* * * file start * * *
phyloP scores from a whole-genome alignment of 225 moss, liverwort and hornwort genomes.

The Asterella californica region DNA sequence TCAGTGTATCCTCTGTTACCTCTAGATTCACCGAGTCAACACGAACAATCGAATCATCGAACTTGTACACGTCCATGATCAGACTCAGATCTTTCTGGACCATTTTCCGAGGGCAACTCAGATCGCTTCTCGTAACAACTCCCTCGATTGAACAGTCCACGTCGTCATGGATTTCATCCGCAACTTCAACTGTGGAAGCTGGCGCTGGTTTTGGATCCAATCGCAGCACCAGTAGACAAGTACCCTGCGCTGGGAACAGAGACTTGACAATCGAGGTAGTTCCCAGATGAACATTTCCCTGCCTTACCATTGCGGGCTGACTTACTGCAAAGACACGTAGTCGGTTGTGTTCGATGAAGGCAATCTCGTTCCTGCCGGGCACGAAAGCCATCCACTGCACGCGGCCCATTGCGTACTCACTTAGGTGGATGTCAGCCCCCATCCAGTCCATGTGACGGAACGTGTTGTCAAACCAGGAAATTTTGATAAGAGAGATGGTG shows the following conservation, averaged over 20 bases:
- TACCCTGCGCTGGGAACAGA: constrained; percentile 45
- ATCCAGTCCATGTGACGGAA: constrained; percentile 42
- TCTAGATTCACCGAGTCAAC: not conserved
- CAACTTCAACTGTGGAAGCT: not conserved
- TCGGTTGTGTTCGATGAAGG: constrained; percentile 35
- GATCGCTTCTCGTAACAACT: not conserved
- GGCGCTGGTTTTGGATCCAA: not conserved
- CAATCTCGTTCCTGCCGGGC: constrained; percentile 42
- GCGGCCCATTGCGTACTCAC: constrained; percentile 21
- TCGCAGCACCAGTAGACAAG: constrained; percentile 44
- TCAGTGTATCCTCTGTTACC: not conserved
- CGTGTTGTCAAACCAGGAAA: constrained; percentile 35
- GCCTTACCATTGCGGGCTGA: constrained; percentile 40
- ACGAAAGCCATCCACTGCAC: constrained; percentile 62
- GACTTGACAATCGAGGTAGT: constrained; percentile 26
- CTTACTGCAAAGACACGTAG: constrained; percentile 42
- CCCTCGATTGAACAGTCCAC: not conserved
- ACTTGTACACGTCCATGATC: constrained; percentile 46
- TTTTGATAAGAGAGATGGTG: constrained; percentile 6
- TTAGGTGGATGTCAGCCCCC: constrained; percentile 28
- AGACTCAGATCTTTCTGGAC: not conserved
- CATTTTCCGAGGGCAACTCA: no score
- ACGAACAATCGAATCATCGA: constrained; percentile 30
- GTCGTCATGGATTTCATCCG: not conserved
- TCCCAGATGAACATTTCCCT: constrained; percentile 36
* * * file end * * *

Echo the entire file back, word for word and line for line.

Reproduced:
phyloP scores from a whole-genome alignment of 225 moss, liverwort and hornwort genomes.

The Asterella californica region DNA sequence TCAGTGTATCCTCTGTTACCTCTAGATTCACCGAGTCAACACGAACAATCGAATCATCGAACTTGTACACGTCCATGATCAGACTCAGATCTTTCTGGACCATTTTCCGAGGGCAACTCAGATCGCTTCTCGTAACAACTCCCTCGATTGAACAGTCCACGTCGTCATGGATTTCATCCGCAACTTCAACTGTGGAAGCTGGCGCTGGTTTTGGATCCAATCGCAGCACCAGTAGACAAGTACCCTGCGCTGGGAACAGAGACTTGACAATCGAGGTAGTTCCCAGATGAACATTTCCCTGCCTTACCATTGCGGGCTGACTTACTGCAAAGACACGTAGTCGGTTGTGTTCGATGAAGGCAATCTCGTTCCTGCCGGGCACGAAAGCCATCCACTGCACGCGGCCCATTGCGTACTCACTTAGGTGGATGTCAGCCCCCATCCAGTCCATGTGACGGAACGTGTTGTCAAACCAGGAAATTTTGATAAGAGAGATGGTG shows the following conservation, averaged over 20 bases:
- TACCCTGCGCTGGGAACAGA: constrained; percentile 45
- ATCCAGTCCATGTGACGGAA: constrained; percentile 42
- TCTAGATTCACCGAGTCAAC: not conserved
- CAACTTCAACTGTGGAAGCT: not conserved
- TCGGTTGTGTTCGATGAAGG: constrained; percentile 35
- GATCGCTTCTCGTAACAACT: not conserved
- GGCGCTGGTTTTGGATCCAA: not conserved
- CAATCTCGTTCCTGCCGGGC: constrained; percentile 42
- GCGGCCCATTGCGTACTCAC: constrained; percentile 21
- TCGCAGCACCAGTAGACAAG: constrained; percentile 44
- TCAGTGTATCCTCTGTTACC: not conserved
- CGTGTTGTCAAACCAGGAAA: constrained; percentile 35
- GCCTTACCATTGCGGGCTGA: constrained; percentile 40
- ACGAAAGCCATCCACTGCAC: constrained; percentile 62
- GACTTGACAATCGAGGTAGT: constrained; percentile 26
- CTTACTGCAAAGACACGTAG: constrained; percentile 42
- CCCTCGATTGAACAGTCCAC: not conserved
- ACTTGTACACGTCCATGATC: constrained; percentile 46
- TTTTGATAAGAGAGATGGTG: constrained; percentile 6
- TTAGGTGGATGTCAGCCCCC: constrained; percentile 28
- AGACTCAGATCTTTCTGGAC: not conserved
- CATTTTCCGAGGGCAACTCA: no score
- ACGAACAATCGAATCATCGA: constrained; percentile 30
- GTCGTCATGGATTTCATCCG: not conserved
- TCCCAGATGAACATTTCCCT: constrained; percentile 36